Newscasts

PNS Daily Newscast - November 17, 2017 


The Keystone oil pipeline spills big time in South Dakota; a look at the GOP tax plan and it’s impact on the most vulnerable Americans; and renewed hope for Maine’s Katahdin Woods and Waters national monument.

Daily Newscasts

BLM Holds Meetings in Idaho on Possible Changes to Sage Grouse Plan

Protections for sage grouse include provisions for ranchers to graze their animals. (Ken Miracle/U.S. Department of Agriculture)
Protections for sage grouse include provisions for ranchers to graze their animals. (Ken Miracle/U.S. Department of Agriculture)
November 6, 2017

IDAHO FALLS, Idaho – Folks in Idaho Falls will have a chance to weigh in Monday night on a proposal to potentially make changes to the Bureau of Land Management's sage grouse conservation plan.

The plan was devised two years ago under the Obama administration.

Because the sage grouse is considered an indicator species, protections for it also help shield about 350 other species in the West, including elk, pronghorn and golden eagles.

But changes could open their habitat up to more drilling and mining.

Critics say states need more control of the plan.

Ken Rait, a project director with The Pew Charitable Trusts, says the plan took years to develop and was collaboration with states and a variety of stakeholders.

"The 2015 plans were developed with specific state needs in mind and actually provide specific provisions requested by the various states,” he explains. “And so, the original plans were actually quite flexible."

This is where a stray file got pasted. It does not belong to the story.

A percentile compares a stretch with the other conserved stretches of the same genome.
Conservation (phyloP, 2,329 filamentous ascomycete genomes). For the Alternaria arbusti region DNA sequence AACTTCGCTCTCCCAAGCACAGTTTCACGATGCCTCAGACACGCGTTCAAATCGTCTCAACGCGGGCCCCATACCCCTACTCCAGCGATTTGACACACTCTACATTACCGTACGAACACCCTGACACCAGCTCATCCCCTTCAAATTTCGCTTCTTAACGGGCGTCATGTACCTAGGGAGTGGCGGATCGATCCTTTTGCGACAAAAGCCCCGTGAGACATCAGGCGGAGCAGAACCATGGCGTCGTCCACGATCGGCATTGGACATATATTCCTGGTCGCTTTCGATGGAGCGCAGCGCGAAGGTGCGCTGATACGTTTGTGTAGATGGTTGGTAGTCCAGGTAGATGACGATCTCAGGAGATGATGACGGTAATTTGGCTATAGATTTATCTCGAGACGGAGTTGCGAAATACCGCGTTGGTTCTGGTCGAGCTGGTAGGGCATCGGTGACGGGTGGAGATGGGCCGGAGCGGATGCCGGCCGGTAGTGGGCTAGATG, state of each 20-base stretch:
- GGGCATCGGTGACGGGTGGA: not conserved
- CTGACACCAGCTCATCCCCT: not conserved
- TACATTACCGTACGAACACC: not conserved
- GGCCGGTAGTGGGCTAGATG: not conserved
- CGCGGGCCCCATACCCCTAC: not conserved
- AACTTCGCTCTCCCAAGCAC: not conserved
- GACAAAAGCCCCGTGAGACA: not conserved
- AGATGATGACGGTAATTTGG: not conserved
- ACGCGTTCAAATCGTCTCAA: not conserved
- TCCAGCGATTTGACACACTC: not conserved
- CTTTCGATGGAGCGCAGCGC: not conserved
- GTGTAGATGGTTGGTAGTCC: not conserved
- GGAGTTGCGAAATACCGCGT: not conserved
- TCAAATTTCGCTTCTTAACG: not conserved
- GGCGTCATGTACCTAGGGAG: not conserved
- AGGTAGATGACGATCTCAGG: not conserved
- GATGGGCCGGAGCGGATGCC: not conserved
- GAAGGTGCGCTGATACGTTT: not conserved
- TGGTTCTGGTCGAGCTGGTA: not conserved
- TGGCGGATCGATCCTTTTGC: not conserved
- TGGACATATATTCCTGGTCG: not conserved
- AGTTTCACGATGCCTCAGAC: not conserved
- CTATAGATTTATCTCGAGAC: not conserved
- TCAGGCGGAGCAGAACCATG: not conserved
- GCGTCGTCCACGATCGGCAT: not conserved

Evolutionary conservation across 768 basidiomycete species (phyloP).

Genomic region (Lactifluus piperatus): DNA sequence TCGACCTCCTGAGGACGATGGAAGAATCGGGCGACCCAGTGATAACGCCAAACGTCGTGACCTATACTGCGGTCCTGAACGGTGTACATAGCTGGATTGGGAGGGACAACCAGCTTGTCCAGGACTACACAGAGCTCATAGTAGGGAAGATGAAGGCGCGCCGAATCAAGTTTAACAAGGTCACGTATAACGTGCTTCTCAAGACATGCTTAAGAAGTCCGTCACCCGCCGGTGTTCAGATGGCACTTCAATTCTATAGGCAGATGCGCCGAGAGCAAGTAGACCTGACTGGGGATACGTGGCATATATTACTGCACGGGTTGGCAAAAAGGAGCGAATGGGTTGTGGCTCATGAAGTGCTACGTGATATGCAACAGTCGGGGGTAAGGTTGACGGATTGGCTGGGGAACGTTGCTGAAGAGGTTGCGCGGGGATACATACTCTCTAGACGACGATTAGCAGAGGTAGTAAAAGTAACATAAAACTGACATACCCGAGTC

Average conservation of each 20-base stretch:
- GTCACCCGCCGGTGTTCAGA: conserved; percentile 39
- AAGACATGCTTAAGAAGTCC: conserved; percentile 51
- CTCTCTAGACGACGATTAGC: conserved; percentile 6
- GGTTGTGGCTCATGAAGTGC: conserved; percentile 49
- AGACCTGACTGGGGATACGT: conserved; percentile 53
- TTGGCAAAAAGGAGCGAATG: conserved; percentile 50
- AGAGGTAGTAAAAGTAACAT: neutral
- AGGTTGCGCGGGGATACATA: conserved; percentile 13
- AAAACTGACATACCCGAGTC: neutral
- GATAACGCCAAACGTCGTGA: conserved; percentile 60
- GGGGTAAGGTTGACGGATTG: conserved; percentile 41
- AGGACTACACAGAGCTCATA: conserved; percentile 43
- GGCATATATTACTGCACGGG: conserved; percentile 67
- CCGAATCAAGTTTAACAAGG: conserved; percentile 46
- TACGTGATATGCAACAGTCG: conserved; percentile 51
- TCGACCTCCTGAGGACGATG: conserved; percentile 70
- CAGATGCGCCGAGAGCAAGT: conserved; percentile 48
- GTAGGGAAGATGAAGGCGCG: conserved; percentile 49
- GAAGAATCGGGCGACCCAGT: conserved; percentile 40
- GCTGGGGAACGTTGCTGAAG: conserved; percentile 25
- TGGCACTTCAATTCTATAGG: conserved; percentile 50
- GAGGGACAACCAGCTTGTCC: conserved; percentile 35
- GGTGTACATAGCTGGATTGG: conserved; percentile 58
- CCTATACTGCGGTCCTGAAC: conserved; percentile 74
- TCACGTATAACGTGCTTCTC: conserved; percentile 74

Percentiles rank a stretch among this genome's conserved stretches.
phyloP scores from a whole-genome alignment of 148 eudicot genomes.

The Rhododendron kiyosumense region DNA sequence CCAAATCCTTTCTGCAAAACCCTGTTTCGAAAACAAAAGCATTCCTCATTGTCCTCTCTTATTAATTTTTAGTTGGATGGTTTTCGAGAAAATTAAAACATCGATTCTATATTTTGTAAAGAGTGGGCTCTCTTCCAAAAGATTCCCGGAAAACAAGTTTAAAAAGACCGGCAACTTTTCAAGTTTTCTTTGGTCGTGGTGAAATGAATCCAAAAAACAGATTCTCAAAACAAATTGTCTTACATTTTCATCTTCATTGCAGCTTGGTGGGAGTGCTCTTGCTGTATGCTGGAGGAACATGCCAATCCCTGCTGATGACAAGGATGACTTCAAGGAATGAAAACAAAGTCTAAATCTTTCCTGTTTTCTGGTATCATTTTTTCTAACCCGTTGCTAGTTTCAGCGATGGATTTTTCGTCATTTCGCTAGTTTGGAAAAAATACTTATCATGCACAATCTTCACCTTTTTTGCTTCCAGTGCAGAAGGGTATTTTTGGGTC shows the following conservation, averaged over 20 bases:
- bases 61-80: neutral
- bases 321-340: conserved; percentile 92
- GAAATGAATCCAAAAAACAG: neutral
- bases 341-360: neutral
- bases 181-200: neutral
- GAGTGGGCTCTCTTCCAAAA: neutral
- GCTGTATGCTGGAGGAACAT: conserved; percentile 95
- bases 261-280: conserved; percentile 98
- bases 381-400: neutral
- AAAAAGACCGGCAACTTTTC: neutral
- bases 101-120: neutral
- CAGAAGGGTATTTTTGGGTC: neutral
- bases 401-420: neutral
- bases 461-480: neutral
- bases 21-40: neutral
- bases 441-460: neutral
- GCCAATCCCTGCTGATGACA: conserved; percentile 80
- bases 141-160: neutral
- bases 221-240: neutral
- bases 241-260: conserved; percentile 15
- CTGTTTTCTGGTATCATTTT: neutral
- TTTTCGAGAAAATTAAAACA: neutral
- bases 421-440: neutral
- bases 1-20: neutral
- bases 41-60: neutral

The BLM also is holding a scoping meeting in Marsing on Tuesday. It held a hearing last week in Twin Falls.

The sage grouse already has lost half of its habitat and 95 percent of its historic population.

The bird's habitat, in the sagebrush sea of the Great Basin, is also considered critical for ranchers to graze their animals.

Matt Holloran, a leading scientist in the field of sage grouse research, last month submitted a letter, along with 16 other scientists, to Interior Secretary Ryan Zinke, expressing concern about the agency's decision to review the plan.

He says the 98 different sage grouse land-use plans should be given a chance to work.

"It's looking backwards,” he states. “We're nitpicking a series of management approaches that took a long time to develop. It's critical that we look forward."

The sage grouse habitat is part of an iconic western landscape that stretches across 50 million acres in eleven Western states.

Support for this reporting was provided by The Pew Charitable Trusts.


Eric Tegethoff, Public News Service - ID